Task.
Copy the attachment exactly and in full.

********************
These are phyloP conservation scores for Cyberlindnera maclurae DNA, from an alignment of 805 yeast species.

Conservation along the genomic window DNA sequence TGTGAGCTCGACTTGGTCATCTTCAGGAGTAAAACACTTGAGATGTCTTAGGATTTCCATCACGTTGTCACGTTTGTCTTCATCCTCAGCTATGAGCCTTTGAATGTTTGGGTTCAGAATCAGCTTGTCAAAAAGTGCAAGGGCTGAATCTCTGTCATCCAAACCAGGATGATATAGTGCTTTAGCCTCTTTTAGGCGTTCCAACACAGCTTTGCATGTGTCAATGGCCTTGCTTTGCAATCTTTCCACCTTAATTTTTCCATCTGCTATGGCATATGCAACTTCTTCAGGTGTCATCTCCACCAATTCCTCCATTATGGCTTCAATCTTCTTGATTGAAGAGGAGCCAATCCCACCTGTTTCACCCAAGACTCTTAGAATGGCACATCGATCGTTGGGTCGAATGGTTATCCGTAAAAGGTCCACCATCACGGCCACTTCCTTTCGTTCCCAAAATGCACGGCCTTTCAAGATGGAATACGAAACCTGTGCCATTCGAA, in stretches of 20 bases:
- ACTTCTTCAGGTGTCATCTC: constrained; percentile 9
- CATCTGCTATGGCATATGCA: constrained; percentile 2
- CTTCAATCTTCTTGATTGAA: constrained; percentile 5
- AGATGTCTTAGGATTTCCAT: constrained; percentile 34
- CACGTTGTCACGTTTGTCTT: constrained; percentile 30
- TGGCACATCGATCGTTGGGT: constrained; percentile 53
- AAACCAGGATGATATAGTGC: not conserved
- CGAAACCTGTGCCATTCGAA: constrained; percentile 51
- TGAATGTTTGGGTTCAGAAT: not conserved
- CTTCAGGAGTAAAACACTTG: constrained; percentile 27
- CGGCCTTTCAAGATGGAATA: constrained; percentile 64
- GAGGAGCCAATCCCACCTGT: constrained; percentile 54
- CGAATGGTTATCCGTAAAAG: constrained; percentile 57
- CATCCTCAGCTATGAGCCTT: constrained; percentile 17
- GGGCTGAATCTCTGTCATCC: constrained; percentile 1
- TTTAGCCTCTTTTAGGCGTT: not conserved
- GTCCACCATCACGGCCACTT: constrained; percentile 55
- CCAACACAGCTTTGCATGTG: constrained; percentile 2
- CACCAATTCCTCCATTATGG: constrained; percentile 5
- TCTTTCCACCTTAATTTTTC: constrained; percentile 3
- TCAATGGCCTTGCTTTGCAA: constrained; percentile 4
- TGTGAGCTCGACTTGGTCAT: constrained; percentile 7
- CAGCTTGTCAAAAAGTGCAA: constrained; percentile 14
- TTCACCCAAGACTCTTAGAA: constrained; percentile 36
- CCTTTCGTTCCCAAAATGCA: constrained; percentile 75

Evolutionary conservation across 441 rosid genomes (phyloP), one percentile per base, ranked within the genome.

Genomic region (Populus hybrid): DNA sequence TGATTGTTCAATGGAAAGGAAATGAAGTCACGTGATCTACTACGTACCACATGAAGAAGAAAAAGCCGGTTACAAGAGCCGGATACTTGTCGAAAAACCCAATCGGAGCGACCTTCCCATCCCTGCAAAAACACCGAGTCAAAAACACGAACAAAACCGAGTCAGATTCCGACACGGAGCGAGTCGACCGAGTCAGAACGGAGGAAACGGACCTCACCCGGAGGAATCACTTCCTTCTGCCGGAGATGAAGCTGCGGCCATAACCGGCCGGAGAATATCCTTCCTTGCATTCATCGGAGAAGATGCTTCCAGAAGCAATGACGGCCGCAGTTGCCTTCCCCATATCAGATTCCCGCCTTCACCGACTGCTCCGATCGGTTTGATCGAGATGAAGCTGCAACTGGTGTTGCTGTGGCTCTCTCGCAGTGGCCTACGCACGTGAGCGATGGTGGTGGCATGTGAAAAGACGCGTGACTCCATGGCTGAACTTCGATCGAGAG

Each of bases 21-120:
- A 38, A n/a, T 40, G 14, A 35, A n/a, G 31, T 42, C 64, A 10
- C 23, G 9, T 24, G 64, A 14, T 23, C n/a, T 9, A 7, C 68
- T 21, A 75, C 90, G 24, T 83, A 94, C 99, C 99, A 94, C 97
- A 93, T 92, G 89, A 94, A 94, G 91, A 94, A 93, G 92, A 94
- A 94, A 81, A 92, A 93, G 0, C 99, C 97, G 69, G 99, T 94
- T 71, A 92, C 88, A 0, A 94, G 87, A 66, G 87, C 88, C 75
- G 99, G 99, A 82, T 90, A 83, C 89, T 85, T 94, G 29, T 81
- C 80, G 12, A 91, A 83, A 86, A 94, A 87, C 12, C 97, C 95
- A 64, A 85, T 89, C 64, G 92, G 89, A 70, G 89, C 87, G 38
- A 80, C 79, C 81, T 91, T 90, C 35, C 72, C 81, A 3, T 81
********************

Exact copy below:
These are phyloP conservation scores for Cyberlindnera maclurae DNA, from an alignment of 805 yeast species.

Conservation along the genomic window DNA sequence TGTGAGCTCGACTTGGTCATCTTCAGGAGTAAAACACTTGAGATGTCTTAGGATTTCCATCACGTTGTCACGTTTGTCTTCATCCTCAGCTATGAGCCTTTGAATGTTTGGGTTCAGAATCAGCTTGTCAAAAAGTGCAAGGGCTGAATCTCTGTCATCCAAACCAGGATGATATAGTGCTTTAGCCTCTTTTAGGCGTTCCAACACAGCTTTGCATGTGTCAATGGCCTTGCTTTGCAATCTTTCCACCTTAATTTTTCCATCTGCTATGGCATATGCAACTTCTTCAGGTGTCATCTCCACCAATTCCTCCATTATGGCTTCAATCTTCTTGATTGAAGAGGAGCCAATCCCACCTGTTTCACCCAAGACTCTTAGAATGGCACATCGATCGTTGGGTCGAATGGTTATCCGTAAAAGGTCCACCATCACGGCCACTTCCTTTCGTTCCCAAAATGCACGGCCTTTCAAGATGGAATACGAAACCTGTGCCATTCGAA, in stretches of 20 bases:
- ACTTCTTCAGGTGTCATCTC: constrained; percentile 9
- CATCTGCTATGGCATATGCA: constrained; percentile 2
- CTTCAATCTTCTTGATTGAA: constrained; percentile 5
- AGATGTCTTAGGATTTCCAT: constrained; percentile 34
- CACGTTGTCACGTTTGTCTT: constrained; percentile 30
- TGGCACATCGATCGTTGGGT: constrained; percentile 53
- AAACCAGGATGATATAGTGC: not conserved
- CGAAACCTGTGCCATTCGAA: constrained; percentile 51
- TGAATGTTTGGGTTCAGAAT: not conserved
- CTTCAGGAGTAAAACACTTG: constrained; percentile 27
- CGGCCTTTCAAGATGGAATA: constrained; percentile 64
- GAGGAGCCAATCCCACCTGT: constrained; percentile 54
- CGAATGGTTATCCGTAAAAG: constrained; percentile 57
- CATCCTCAGCTATGAGCCTT: constrained; percentile 17
- GGGCTGAATCTCTGTCATCC: constrained; percentile 1
- TTTAGCCTCTTTTAGGCGTT: not conserved
- GTCCACCATCACGGCCACTT: constrained; percentile 55
- CCAACACAGCTTTGCATGTG: constrained; percentile 2
- CACCAATTCCTCCATTATGG: constrained; percentile 5
- TCTTTCCACCTTAATTTTTC: constrained; percentile 3
- TCAATGGCCTTGCTTTGCAA: constrained; percentile 4
- TGTGAGCTCGACTTGGTCAT: constrained; percentile 7
- CAGCTTGTCAAAAAGTGCAA: constrained; percentile 14
- TTCACCCAAGACTCTTAGAA: constrained; percentile 36
- CCTTTCGTTCCCAAAATGCA: constrained; percentile 75

Evolutionary conservation across 441 rosid genomes (phyloP), one percentile per base, ranked within the genome.

Genomic region (Populus hybrid): DNA sequence TGATTGTTCAATGGAAAGGAAATGAAGTCACGTGATCTACTACGTACCACATGAAGAAGAAAAAGCCGGTTACAAGAGCCGGATACTTGTCGAAAAACCCAATCGGAGCGACCTTCCCATCCCTGCAAAAACACCGAGTCAAAAACACGAACAAAACCGAGTCAGATTCCGACACGGAGCGAGTCGACCGAGTCAGAACGGAGGAAACGGACCTCACCCGGAGGAATCACTTCCTTCTGCCGGAGATGAAGCTGCGGCCATAACCGGCCGGAGAATATCCTTCCTTGCATTCATCGGAGAAGATGCTTCCAGAAGCAATGACGGCCGCAGTTGCCTTCCCCATATCAGATTCCCGCCTTCACCGACTGCTCCGATCGGTTTGATCGAGATGAAGCTGCAACTGGTGTTGCTGTGGCTCTCTCGCAGTGGCCTACGCACGTGAGCGATGGTGGTGGCATGTGAAAAGACGCGTGACTCCATGGCTGAACTTCGATCGAGAG

Each of bases 21-120:
- A 38, A n/a, T 40, G 14, A 35, A n/a, G 31, T 42, C 64, A 10
- C 23, G 9, T 24, G 64, A 14, T 23, C n/a, T 9, A 7, C 68
- T 21, A 75, C 90, G 24, T 83, A 94, C 99, C 99, A 94, C 97
- A 93, T 92, G 89, A 94, A 94, G 91, A 94, A 93, G 92, A 94
- A 94, A 81, A 92, A 93, G 0, C 99, C 97, G 69, G 99, T 94
- T 71, A 92, C 88, A 0, A 94, G 87, A 66, G 87, C 88, C 75
- G 99, G 99, A 82, T 90, A 83, C 89, T 85, T 94, G 29, T 81
- C 80, G 12, A 91, A 83, A 86, A 94, A 87, C 12, C 97, C 95
- A 64, A 85, T 89, C 64, G 92, G 89, A 70, G 89, C 87, G 38
- A 80, C 79, C 81, T 91, T 90, C 35, C 72, C 81, A 3, T 81